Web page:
nep-afr New Economics Papers
on Africa
Issue of 2007‒05‒26
twelve papers chosen by
Suzanne McCoskey
Foreign Service Institute, US Department of State

  1. Teenage Motherhood and Long-run Outcomes in South Africa By Siv Gustafsson; Seble Worku
  2. Poverty and Inequality Impacts of Trade Policy Reforms in South Africa By Ramos Mabugu; Margaret Chitiga
  3. Old Curses, New Approaches? Fiscal Benchmarks for Oil-Producing Countries in Sub-Saharan Africa By Jan-Peter Olters
  4. Aid, Conflict and Human Development By Mark McGillivray; Farhad Noorbakhsh
  5. Transient and Chronic Rural Household Poverty: Evidence from Kenya By Milu Muyanga; Miltone Ayieko; Mary Bundi
  6. Le noyau dur de la pauvreté au Sénégal By Oumar Diop Diagne; Ousmane Faye; Salimata Faye
  7. The Impacts of Trade Liberalization on Poverty in Nigeria: Dynamic Simulations in a CGE Model By Manson Nwafor; Adeola Adenikinju; Kanayo Ogujiuba
  8. Aid Effectiveness: The Role of the Local Elite By Luis Angeles; Kyriakos C Neanidis
  9. Distortions to Agricultural Incentives in Egypt By James Cassing; Saad Nassar; Gamal Siam; Hoda Moussa
  10. Interest Rate Spreads in English-Speaking African Countries By Joe Crowley
  11. Lessons from High Inflation Epidsodes for Stabilizing the Economy in Zimbabwe By Norbert Funke; Jens R. Clausen; Sonia Munoz; Bakar Ould-Abdallah; Sharmini Coorey
  12. Central Bank Quasi-Fiscal Losses and High Inflation in Zimbabwe: A Note By Sonia Munoz

  1. By: Siv Gustafsson (Universiteit van Amsterdam); Seble Worku (Universiteit van Amsterdam)
    Abstract: Teenage motherhood is very high in South Africa. In 2001, 55 per thousand African South African women and 82 per thousand Coloured South African women were teenage mothers as compared to 8 among Indian South Africans and 3 among White South African women. In this paper we use the South African General Household Survey data of 2002 with complete retrospective fertility history to study teenage childbearing and a number of outcomes in 2002 such as completed high school and satisfaction with life. Our main findings are that teenage childbearing is negatively correlated with completing high school, but most other outcome measures do not show the negative effects from teenage motherhood as has been found in many previous US and UK studies. We estimate a bivariate probit model on the joint determination of the probability of teenage motherhood and completing high school, identifying by abortion rates and the numbers of doctors and nurses by region.
    Keywords: Teenage motherhood; high school completion; endogeneity; bivariate probit; South Africa
    JEL: D1 J1
    Date: 2007–02–15
  2. By: Ramos Mabugu; Margaret Chitiga
    Abstract: South Africa has undergone significant trade liberalization since the end of apartheid. Average protection has fallen while openness has increased. However, economic growth has been insufficient to make inroads into the high unemployment levels. Poverty levels have also risen. The country's experience presents an interesting challenge for many economists that argue that trade liberalization is pro-poor and pro-growth. This study investigates the short and long term effects of trade liberalization using a dynamic microsimulation computable general equilibrium approach. Trade liberalization has been simulated by a complete removal of all tariffs on imported goods and services, and by a combination of tariff removal and an increase of total factor productivity. The main findings are that a complete tariff removal on imports has negative welfare and poverty reduction impacts in the short run which turns positive in the long term due to the accumulation effects. When the tariff removal simulation is combined with an increase of total factor productivity, the short and long run effects are both positive in terms of welfare and poverty reduction. The mining sector (highest export orientation) is the biggest winner from the reforms while the textiles sector (highest initial tariff rate) is the biggest loser. African and Colored households gain the most in terms of welfare and numbers being pulled out of absolute poverty by trade liberalization.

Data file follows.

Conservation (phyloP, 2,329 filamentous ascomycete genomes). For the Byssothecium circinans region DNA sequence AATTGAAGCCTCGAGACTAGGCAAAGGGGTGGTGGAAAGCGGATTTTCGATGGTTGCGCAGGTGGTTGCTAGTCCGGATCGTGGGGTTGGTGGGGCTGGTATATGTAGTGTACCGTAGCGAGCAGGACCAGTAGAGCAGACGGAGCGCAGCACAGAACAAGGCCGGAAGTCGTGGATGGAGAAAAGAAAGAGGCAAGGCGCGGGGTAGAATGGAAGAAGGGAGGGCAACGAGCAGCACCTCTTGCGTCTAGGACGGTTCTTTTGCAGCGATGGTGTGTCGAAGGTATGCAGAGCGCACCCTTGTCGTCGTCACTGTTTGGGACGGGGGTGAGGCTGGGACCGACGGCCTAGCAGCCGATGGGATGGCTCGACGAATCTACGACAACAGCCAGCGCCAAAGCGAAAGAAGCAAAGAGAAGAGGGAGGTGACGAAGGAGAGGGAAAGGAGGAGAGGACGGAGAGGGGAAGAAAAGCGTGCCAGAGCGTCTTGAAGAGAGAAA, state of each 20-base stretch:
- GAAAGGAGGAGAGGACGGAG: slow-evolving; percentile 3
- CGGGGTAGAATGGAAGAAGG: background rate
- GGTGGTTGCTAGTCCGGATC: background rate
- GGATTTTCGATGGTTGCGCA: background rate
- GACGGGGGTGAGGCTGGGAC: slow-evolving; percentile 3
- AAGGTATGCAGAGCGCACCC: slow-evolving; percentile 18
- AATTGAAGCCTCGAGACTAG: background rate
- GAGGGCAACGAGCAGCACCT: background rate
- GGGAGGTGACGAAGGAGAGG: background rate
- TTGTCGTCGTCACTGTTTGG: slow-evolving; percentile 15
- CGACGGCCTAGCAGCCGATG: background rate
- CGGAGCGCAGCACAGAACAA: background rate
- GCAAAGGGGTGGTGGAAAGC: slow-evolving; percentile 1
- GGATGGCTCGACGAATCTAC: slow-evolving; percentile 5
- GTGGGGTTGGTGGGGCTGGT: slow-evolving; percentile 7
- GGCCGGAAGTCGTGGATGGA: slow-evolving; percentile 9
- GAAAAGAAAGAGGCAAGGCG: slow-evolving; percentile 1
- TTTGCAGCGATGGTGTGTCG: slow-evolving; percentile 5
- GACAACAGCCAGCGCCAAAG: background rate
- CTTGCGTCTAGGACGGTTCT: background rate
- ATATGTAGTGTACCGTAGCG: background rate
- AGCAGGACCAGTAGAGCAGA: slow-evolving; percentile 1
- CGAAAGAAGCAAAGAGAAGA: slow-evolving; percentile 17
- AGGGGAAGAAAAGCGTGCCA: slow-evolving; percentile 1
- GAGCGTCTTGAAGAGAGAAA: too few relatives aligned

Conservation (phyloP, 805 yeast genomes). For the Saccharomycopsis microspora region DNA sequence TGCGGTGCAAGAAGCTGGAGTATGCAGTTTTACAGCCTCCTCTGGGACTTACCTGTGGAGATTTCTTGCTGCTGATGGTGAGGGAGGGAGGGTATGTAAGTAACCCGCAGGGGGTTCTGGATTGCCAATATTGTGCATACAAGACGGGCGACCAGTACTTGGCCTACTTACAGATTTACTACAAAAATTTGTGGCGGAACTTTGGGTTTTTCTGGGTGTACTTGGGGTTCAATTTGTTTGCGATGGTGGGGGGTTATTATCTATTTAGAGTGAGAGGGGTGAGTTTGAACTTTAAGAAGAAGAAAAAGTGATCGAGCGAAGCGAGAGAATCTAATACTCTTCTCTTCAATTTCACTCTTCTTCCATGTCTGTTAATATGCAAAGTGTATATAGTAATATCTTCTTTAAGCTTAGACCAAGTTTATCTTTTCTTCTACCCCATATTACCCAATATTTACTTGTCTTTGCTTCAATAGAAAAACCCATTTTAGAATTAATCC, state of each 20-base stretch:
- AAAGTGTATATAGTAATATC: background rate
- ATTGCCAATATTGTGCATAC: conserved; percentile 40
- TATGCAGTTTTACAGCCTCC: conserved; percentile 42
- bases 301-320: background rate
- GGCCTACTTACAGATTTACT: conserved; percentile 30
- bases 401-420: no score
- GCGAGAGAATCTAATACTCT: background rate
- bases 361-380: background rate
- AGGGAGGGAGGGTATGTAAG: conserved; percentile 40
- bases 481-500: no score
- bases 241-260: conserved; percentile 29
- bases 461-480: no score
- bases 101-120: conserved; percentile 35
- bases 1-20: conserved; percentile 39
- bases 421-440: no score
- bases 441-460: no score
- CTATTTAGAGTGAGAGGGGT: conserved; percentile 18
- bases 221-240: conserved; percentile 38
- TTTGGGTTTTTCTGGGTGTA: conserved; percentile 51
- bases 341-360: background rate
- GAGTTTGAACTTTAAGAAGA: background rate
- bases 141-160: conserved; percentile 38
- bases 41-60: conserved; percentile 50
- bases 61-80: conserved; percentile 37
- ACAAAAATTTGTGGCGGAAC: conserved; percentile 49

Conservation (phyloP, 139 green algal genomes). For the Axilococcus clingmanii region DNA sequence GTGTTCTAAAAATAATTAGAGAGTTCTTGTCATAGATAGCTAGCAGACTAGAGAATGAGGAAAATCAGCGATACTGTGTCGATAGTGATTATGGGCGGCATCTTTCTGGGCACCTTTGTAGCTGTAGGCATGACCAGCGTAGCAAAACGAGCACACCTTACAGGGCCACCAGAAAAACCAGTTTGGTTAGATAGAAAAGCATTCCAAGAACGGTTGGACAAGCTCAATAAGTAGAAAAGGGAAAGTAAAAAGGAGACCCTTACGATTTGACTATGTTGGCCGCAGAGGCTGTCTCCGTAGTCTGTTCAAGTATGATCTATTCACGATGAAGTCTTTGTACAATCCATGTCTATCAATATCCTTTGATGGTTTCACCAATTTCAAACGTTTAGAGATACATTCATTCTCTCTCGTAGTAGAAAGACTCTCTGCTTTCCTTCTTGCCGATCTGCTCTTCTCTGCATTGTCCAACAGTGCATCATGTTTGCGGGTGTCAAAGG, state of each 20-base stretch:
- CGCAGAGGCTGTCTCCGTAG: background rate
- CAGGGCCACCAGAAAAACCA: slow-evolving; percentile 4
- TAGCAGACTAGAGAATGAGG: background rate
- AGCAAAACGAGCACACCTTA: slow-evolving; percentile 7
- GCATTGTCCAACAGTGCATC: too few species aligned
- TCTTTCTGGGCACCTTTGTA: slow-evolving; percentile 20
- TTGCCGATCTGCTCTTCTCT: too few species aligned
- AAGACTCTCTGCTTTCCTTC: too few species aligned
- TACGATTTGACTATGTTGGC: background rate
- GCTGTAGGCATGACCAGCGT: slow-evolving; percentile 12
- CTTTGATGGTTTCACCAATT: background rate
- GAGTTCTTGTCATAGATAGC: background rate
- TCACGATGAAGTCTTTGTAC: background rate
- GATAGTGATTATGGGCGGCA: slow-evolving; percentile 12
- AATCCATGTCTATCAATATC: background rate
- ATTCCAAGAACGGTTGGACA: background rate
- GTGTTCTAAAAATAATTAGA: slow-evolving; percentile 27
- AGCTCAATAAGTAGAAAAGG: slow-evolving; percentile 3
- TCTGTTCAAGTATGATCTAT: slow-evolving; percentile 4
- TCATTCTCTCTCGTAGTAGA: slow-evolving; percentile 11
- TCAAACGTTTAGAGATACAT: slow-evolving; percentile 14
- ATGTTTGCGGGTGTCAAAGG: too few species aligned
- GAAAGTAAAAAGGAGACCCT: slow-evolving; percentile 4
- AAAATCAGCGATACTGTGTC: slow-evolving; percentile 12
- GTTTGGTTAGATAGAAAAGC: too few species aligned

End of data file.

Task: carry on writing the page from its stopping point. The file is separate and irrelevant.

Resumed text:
Keywords: Sequential dynamic CGE, microsimulation, trade liberalization, total factor productivity, poverty, welfare, growth, South Africa
    JEL: D58 E27 F17 I32 O15 O55
    Date: 2007
  3. By: Jan-Peter Olters
    Abstract: Buoyant oil prices have allowed oil-producing countries in sub-Saharan Africa (SSA OPCs) to increase oil exports and fiscal revenues, providing them with resources necessary to address the pressing social needs. To preclude another boom-bust cycle, this paper advocates the definition of a fiscal benchmark anchored in sustainability grounds, following Leigh- Olters (2006). The difference between current primary deficits and those that could be maintained after oil reserves are exhausted represent an indication of the degree to which fiscal positions will have to be adjusted-either gradually, while the overall balances remain in surplus, or abruptly, once oil revenues begin to dwindle.
    Date: 2007–05–04
  4. By: Mark McGillivray; Farhad Noorbakhsh
    Abstract: A large and growing literature addresses the impact of foreign aid on the growth of per capita incomes in recipient countries. While this link is important, given its implications for poverty reduction, an arguably more important link is that between aid and human development, broadly defined. This paper looks at the impact of aid on the Human Development Index (HDI), the best known and most widely used composite measure of national human development achievement. The paper is particularly interested in the impact of conflict on human development and in links between conflict, aid and human development. These relationships are examined in an econometric analysis of 2001 HDI levels in a sample of 94 developing countries. Twenty-six of these countries are conflict-affected. A number of interesting results emerge, many of which are in stark contrast with those reported in the aid-growth literature. The main findings of this analysis are that conflict and aid are negatively associated with HDI levels, and therefore, that aid does not offset the negative impact of conflict on human development. The second of these findings is puzzling, to the extent that it is inconsistent with most findings in the aid effectiveness literature. The paper also finds that aid is neither more nor less effective, in terms of its impact on human development, in conflict scenarios
    Keywords: Aid, Conflict, Human Development, Human Development Index.
    JEL: I31 F35 C21 C43
  5. By: Milu Muyanga; Miltone Ayieko; Mary Bundi